Damage, Fireworks and a $30,000 Bill is the Homecoming Tally from Guelph Police

The Guelph Police Service released the tab for Homecoming 2021, and it comes in at 310 calls for service over a 17-hour period that will ultimately cost the City of Guelph over $30,000 in police time and resources. The price tag, and the fallout, will likely spurn a previously unfinished discussion pre-pandemic about where the financial burden of events from Homecoming will lie.

First, the police notes. In a media release on Wednesday morning, the Guelph Police Service covered some of what they encountered between 10 am on September 25 and 3 am on September 26. Guelph Police answered a new call ever three-and-a-half minutes, mostly calls for noise complaints and open liquor, but they issued a number of different fines including consuming alcohol outside private residences and licensed establishments, public urination, and being intoxicated in a public place.

Much of police concerns were directed to the hours-long unsanctioned street party on Chancellors Way, which they described as “quite difficult” to manage, especially with beer bottles being thrown at police in two different incidents. In a different incident, a large crowd gathered around a police cruiser and started yelling and banging on the hood while officers were inside. The incident was not too dissimilar from one the weekend before where the crowd tried to interfere with police taking someone into custody at a large outdoor gathering on campus.

Seven people were taken to the Guelph General Hospital for a variety of issues including “extreme intoxication” and  being struck by a beer bottle, but it could have been a lot worse…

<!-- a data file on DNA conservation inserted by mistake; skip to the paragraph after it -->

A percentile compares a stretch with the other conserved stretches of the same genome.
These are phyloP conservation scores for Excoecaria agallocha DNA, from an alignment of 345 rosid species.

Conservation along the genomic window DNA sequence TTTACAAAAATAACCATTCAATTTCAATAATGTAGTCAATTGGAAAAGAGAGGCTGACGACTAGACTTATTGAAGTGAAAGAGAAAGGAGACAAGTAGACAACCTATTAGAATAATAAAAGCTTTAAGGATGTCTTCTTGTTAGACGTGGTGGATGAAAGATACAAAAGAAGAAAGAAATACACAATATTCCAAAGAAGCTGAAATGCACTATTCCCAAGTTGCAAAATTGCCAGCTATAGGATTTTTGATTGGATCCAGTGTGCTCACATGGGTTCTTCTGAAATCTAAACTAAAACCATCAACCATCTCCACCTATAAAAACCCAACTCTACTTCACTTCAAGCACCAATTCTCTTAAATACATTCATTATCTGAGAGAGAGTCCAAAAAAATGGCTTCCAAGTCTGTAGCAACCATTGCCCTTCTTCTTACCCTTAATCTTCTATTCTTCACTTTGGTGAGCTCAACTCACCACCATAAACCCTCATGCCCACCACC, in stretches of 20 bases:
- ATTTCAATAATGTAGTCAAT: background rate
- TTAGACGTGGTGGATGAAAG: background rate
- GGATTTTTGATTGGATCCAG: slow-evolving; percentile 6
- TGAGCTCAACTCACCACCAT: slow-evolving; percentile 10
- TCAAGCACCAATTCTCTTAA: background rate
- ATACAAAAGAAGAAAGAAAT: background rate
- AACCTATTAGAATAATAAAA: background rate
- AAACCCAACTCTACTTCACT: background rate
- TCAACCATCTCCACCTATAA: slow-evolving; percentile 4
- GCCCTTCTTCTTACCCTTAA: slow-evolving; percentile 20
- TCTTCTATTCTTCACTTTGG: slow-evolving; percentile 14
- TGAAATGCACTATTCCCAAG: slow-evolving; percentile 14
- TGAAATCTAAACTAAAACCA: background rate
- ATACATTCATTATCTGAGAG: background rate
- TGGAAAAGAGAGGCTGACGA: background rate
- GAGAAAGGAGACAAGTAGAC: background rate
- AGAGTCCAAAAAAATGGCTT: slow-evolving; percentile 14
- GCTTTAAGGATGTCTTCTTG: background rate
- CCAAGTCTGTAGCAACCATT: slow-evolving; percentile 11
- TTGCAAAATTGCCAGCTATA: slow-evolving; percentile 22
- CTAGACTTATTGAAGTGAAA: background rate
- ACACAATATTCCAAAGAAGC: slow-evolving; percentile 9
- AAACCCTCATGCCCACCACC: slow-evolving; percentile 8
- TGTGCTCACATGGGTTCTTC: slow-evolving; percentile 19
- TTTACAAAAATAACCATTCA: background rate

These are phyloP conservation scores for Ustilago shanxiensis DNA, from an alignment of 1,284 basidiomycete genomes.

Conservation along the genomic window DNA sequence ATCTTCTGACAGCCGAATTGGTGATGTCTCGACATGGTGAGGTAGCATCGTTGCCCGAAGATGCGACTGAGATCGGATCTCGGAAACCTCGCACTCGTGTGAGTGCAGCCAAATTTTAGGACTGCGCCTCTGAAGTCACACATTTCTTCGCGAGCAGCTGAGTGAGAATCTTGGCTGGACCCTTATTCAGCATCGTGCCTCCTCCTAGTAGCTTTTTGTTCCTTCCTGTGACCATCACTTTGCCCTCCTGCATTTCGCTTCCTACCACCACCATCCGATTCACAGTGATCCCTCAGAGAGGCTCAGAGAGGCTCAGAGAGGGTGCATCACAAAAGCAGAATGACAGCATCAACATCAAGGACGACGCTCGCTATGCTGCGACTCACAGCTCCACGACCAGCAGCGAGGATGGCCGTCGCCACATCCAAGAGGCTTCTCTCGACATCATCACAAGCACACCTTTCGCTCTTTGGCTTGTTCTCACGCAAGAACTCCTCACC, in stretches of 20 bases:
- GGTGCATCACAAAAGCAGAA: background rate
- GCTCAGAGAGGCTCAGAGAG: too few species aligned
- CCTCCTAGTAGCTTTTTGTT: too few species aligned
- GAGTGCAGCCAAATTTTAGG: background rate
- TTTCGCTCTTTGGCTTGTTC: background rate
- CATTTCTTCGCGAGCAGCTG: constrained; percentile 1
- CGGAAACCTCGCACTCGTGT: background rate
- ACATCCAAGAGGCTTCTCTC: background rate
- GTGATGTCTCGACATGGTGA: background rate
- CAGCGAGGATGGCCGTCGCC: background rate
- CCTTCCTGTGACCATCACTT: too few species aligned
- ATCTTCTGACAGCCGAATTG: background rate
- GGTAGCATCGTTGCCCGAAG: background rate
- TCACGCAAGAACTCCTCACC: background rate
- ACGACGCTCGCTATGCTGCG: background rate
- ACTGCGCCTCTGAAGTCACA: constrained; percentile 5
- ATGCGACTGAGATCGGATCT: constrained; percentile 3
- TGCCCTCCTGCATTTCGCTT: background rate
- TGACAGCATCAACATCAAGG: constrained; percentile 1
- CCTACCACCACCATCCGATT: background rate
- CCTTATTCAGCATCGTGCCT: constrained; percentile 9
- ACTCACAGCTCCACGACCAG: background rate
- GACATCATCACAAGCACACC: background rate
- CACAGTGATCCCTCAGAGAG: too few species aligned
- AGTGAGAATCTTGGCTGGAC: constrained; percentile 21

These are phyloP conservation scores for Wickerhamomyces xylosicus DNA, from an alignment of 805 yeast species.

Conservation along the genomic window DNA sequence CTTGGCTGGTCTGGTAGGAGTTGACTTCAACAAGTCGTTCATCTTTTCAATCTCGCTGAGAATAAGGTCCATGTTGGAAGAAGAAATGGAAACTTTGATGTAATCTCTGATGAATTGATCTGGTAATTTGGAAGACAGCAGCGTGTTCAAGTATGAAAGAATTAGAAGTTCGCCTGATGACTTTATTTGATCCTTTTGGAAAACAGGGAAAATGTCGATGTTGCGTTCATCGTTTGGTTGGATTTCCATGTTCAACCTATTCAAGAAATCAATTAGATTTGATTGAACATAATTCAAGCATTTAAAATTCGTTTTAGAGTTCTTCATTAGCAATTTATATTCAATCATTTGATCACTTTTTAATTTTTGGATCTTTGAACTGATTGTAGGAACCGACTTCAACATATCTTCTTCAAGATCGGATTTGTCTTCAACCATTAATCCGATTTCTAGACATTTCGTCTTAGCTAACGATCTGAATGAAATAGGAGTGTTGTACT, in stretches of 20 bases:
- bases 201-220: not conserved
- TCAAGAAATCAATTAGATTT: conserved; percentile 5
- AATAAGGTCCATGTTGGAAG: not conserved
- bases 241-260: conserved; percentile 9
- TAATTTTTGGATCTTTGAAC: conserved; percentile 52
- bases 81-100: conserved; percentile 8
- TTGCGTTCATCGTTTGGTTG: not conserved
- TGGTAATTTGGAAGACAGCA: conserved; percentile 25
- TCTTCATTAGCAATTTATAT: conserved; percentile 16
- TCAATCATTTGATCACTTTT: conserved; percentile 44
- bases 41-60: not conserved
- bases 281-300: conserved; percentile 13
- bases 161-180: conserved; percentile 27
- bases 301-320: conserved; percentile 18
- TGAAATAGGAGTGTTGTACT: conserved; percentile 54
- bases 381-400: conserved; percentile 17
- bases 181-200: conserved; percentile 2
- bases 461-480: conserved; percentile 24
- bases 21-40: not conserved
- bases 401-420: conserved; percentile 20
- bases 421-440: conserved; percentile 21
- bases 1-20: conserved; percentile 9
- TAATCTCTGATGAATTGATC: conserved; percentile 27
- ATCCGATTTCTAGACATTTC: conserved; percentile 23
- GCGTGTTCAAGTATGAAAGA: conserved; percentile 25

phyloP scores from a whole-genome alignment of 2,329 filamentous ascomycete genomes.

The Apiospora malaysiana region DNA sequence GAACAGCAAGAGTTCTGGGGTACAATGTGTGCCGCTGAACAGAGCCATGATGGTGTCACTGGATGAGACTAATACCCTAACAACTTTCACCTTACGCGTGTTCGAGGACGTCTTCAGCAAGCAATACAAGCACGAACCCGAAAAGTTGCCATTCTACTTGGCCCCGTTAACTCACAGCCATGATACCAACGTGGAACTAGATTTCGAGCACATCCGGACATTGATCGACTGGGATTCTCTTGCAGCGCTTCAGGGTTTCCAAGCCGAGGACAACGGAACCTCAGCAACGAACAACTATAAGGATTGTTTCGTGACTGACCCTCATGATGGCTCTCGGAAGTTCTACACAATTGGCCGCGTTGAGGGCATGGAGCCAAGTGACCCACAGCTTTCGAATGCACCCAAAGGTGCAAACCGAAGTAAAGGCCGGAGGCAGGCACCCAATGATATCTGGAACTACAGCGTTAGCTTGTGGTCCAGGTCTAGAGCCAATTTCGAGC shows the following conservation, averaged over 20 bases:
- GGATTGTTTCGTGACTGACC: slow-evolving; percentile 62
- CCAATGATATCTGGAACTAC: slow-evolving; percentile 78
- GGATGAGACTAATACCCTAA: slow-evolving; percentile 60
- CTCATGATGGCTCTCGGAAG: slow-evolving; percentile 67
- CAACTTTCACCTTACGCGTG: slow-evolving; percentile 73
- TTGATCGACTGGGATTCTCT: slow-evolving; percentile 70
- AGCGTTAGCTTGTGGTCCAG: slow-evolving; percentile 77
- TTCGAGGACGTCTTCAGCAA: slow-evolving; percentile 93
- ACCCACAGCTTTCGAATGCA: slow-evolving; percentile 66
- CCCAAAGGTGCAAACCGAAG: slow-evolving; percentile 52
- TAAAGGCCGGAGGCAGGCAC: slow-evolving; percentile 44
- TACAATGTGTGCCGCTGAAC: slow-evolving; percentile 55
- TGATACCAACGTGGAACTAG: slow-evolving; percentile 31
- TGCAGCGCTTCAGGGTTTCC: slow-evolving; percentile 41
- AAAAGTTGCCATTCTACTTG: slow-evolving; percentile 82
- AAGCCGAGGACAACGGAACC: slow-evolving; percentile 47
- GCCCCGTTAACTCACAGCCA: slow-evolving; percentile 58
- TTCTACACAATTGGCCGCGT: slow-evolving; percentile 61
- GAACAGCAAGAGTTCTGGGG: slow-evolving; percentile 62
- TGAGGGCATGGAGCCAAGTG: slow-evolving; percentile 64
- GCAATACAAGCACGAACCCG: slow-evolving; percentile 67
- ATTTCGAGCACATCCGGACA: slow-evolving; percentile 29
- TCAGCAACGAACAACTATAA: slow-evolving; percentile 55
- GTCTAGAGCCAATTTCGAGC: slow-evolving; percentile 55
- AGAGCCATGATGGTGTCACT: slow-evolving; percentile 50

On September 26th, at 12:30am, there were approximately 1,200 people at the event when an adult male in the middle of the crowd held up a lit Roman candle tube-like firework. The firework launched in the air twice, and the male then ran with the firework, pointing the tube in the direction of a cluster of attendees, who scattered out of the way as it shot in their direction. The male was subsequently arrested.

A 19 year old Mississauga male has been charged with possession of a weapon for a dangerous purpose.

He will appear in court on January 14, 2022.

Please note that there were no injuries as a result of this incident.

“The University does not condone this behaviour and will not tolerate activity that puts people at risk, especially during a pandemic,” said University of Guelph president Charlotte Yates in a statement on Sunday. “We will continue to work collaboratively with the City of Guelph, students, neighbourhood associations and other community partners to find effective solutions to the serious concerns associated with unsanctioned street gatherings.”

With the attention of City of Guelph Bylaw Department, Guelph-Wellington Paramedic Service and the Guelph Fire Department, the Guelph Police are pegging the cost of their time on Saturday at “well over” $30,000. Comparatively, it’s a steal compared to the $72,000 in overtime costs in 2019, which is the last time that the University of Guelph held Homecoming festivities.